3. Results and Discussion

3.1. Preparation of Stretchable Supercapacitors

Figure 1 presents a schematic diagram of the methodology for fabricating stretchable supercapacitors. In order to make a nonwoven mat of SBS nanofibers, a sufficient amount of SBS (~2 g) was electrospun on the collector.
Briefly, an SBS solution dissolved in a co-solvent (THF:DMF, 3:1, w:w) was electrospun on OTS-treated Si wafer. The freestanding film of SBS nanofiber that was peeled off this collector was immersed in an SWCNT/SDBS solution after surface treatment; this was required to change the surface wetting property. The SWCNT-coated SBS nanofiber mat was adhered to the Ecoflex, which acted as a stretchable substrate. Another SBS nanofiber mat immersed in ionic liquid ([EMIM][NTf2]) was used as a stretchable separator and inserted in-between two identical Ecoflex/SWCNT-coated SBS nanofiber mats. Then, a Cu strip was attached to the edge of each electrode for good electrical contact. As more SBS nanofibers accumulated, the mechanical strength (i.e., tolerance with respect to breakage) increased, but the effective elasticity of the freestanding film decreased (Figure S1). Specifically, the rupture strain of 176% for the 4 g SBS nanofiber was much higher (i.e., stronger) than that (126%) of a 1 g SBS nanofiber. On the other hand, a Young’s modulus of 0.77 MPa for the 1 g SBS nanofiber was lower (i.e., more elastic) than that (1.27 MPa) of the 4 g counterpart (Figure S1). The current collectors used in our experiment were either OTS SAM-treated silicon wafers or commercially available disposable wipers. Their highly hydrophobic surface allowed the nonwoven mat of SBS nanofibers to be peeled off easily (Figure 1a) without any damage, and used as freestanding films. The variations in thickness of the detached nanofiber mats were within 10% of the average thickness (typically ~100 μm, Figure S2). SWCNT were coated on the SBS nanofibers using a simple dipping and drying process (Figure 1b). The freestanding SWCNT/SBS films were attached to Ecoflex rubber. The sticky surface of Ecoflex allowed strong adhesion to the films without need for any adhesives or additional binder. An additional freestanding film of SBS nanofiber was used as a stretchable separator. Supercapacitor cells were prepared by sandwiching a SBS nanofiber mat separator immersed in an ionic liquid ([EMIM][NTf2]) between two SWCNT/SBS electrodes attached on Ecoflex substrates (Figure 1c).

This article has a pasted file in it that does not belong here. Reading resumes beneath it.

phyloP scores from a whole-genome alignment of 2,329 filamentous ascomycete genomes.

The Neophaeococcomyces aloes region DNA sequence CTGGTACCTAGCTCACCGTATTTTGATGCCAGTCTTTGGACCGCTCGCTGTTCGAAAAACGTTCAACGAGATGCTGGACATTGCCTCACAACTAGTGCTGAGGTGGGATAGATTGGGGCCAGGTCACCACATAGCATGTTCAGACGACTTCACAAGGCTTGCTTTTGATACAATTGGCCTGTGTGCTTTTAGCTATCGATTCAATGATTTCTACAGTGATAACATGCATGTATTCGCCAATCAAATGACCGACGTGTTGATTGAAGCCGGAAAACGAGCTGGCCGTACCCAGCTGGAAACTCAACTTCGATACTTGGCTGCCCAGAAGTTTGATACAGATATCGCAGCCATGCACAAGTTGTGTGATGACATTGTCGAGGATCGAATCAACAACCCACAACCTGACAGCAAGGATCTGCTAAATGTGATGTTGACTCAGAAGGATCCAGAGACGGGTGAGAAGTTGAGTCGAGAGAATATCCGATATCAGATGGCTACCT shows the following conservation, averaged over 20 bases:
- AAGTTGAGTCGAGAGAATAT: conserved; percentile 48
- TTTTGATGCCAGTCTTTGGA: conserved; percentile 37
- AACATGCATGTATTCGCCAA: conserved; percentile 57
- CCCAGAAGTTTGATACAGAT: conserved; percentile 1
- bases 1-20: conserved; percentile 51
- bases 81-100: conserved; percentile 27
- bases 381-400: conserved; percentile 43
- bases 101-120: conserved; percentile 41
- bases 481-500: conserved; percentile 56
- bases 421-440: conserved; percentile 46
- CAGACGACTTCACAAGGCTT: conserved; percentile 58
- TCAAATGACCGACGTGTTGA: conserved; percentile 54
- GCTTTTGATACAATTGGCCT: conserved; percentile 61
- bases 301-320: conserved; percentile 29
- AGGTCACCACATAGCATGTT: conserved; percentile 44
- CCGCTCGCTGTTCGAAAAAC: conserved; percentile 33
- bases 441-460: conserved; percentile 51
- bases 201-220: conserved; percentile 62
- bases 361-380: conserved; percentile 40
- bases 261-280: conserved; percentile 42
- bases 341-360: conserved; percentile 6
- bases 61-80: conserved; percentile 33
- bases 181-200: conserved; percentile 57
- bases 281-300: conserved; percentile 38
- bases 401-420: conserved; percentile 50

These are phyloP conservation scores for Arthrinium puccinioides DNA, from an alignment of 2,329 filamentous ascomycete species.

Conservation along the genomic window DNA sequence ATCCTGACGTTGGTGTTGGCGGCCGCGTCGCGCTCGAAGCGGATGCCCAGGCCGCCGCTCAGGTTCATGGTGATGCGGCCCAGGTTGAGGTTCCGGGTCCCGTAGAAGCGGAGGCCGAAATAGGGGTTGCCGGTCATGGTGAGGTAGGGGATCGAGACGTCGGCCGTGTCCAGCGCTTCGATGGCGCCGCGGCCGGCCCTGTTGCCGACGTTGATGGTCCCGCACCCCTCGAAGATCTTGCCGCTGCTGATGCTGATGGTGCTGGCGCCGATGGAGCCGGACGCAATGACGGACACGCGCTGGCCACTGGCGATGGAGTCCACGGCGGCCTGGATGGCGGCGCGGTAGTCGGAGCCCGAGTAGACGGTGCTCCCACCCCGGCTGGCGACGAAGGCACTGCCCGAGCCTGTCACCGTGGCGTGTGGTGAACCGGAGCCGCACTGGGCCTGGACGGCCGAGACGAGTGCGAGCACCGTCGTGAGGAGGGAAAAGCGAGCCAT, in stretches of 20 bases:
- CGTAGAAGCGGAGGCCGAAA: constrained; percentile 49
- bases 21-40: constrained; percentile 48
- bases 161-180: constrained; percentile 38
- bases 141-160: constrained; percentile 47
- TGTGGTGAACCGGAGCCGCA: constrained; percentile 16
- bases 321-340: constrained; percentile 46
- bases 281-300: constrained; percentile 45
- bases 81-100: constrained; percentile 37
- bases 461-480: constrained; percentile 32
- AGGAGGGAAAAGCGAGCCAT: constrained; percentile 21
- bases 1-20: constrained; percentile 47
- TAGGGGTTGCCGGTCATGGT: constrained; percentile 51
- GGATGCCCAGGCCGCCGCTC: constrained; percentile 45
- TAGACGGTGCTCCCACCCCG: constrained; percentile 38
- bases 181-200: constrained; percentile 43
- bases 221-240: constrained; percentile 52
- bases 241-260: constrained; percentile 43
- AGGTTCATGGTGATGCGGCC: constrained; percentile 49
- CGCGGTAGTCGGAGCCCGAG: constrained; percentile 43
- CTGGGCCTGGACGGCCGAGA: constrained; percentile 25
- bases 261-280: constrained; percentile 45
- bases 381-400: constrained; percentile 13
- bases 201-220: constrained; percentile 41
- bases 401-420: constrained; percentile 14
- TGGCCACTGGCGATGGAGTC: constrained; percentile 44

3.2. Effect of SBS Nanofiber Surface Treatment on the SWCNT Coating